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Datum: 23-04-2017    Graciosa - Lobos
 A sigh of relief, the starter motor works! We can continue and leave the island of Graciosa behind us. We decide to sail south along the west coast of Lanzarote to Isla de Lobos. It is not that warm, a bit cloudy and there is 5 to 6 knots of wind, but we are sailing again! We have 43 nautical miles ahead, so a full day of sailing. Lobos is located north of Fuerteventura. On this side of Lanzarote you see fewer villages with the exception of El Golfo, where we have previously been with the car. A true paradise for surfers. As the day progresses, the temperature rises and we can enjoy the sun. We have enough power and bake a delicious fresh bread with the bread bake machine. Jammie, a fresh slice of bread with butter!
General info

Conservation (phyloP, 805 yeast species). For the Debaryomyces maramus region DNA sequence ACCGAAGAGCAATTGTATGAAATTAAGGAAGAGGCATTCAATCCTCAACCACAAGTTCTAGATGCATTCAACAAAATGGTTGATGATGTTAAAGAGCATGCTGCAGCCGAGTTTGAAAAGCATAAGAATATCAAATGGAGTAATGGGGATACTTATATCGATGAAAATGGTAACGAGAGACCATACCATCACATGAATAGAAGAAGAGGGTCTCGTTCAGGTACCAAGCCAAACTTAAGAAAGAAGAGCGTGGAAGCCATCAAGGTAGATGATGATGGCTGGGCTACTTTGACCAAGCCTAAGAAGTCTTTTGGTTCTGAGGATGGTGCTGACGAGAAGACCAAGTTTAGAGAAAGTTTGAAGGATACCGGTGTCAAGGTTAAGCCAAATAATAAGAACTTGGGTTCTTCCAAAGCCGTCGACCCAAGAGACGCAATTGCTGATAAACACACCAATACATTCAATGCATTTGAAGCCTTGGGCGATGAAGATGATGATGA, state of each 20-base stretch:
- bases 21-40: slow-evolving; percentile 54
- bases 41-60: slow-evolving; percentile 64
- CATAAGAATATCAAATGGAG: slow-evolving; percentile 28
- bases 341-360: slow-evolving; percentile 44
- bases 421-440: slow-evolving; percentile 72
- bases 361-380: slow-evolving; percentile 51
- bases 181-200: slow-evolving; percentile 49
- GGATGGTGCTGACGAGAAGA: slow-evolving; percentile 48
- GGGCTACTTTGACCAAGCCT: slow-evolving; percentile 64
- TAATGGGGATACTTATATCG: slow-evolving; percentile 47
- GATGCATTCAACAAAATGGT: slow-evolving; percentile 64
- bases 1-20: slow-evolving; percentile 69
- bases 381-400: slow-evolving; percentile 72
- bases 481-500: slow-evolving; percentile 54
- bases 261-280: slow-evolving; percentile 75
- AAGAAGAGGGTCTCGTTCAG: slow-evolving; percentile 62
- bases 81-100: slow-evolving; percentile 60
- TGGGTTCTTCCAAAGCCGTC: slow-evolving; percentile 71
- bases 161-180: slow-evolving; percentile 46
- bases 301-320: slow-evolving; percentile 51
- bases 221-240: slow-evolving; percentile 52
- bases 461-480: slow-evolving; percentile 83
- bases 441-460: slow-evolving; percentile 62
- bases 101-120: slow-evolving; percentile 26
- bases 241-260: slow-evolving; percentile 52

Isla de Lobos is an uninhabited, 6 kmē island located three kilometres northeast of Fuerteventua. Explorers and Spanish soldiers landed on the island from the beginning of the 15th century. They found a colony of monk seals ('sea wolves') that proved to be an easy prey for the hungry adventurers. The unfortunate seals gave the island its current name. In 1865 the lighthouse was built on the Punta de Martino. Since 1982 the island is part of the natural park 'Parque Natural Dunas de Correlajo-Isla de Lobos' and enjoys a protected status. There are more than 130 different plant species in the north of the island and the rock faces provide shelter for different types of seabirds. On the west side is a volcano of which one side has collapsed. On the east side there is a harbour where the boats can moor. The island has no permanent residents since 1968, when the lighthouse keeper and his family left the island. In El Puertito, the only town on Lobos there are only a few houses, including two restaurants for day-trippers,. Here the ferries also moor. An element that you have to take into account is the wind, which can be pretty strong locally. It is nothing for nothing that the island owes its name to the almost always present trade winds ('fuerte ventura' = strong winds). This is especially noticeable when we sail around the point towards the island of Lobos. A large shoebox passes through it, as we call the large passenger boats. Just before the island we sail between the kite surfers to the anchorage. But we do not have to anchor, because to our surprise there are about ten moorings here. Fred and I are so well attuned that we pick up and moor the mooring in one go. Across the street lies the island of Fuerteventura with the large town of Correlajo. From this place it is a coming and going day of boats, such as large catamarans with screaming music and tourists who are allowed to splash around in the water. Fortunately, these boats disappear at the end of the day and we have it all to ourselves now. The next day a crew member of one of the catamarans warns that our mooring would not be safe. We do not worry too much, after all we have been sitting one night and not noticed anything. We also always use the anchor alarm. We thank him kindly but just stay there. The water is super clear here and large schools of fish swim around the boat. When we go swimming a little later, between all the fish, we immediately look under our diving goggles to see if our mooring is well fixed. Our mooring has not as big a piece of concrete on the bottom as the other moorings, but it is for our boat heavy enough. No problem! We stay here two nights quietly on the mooring and can enjoy a beautiful sunset,

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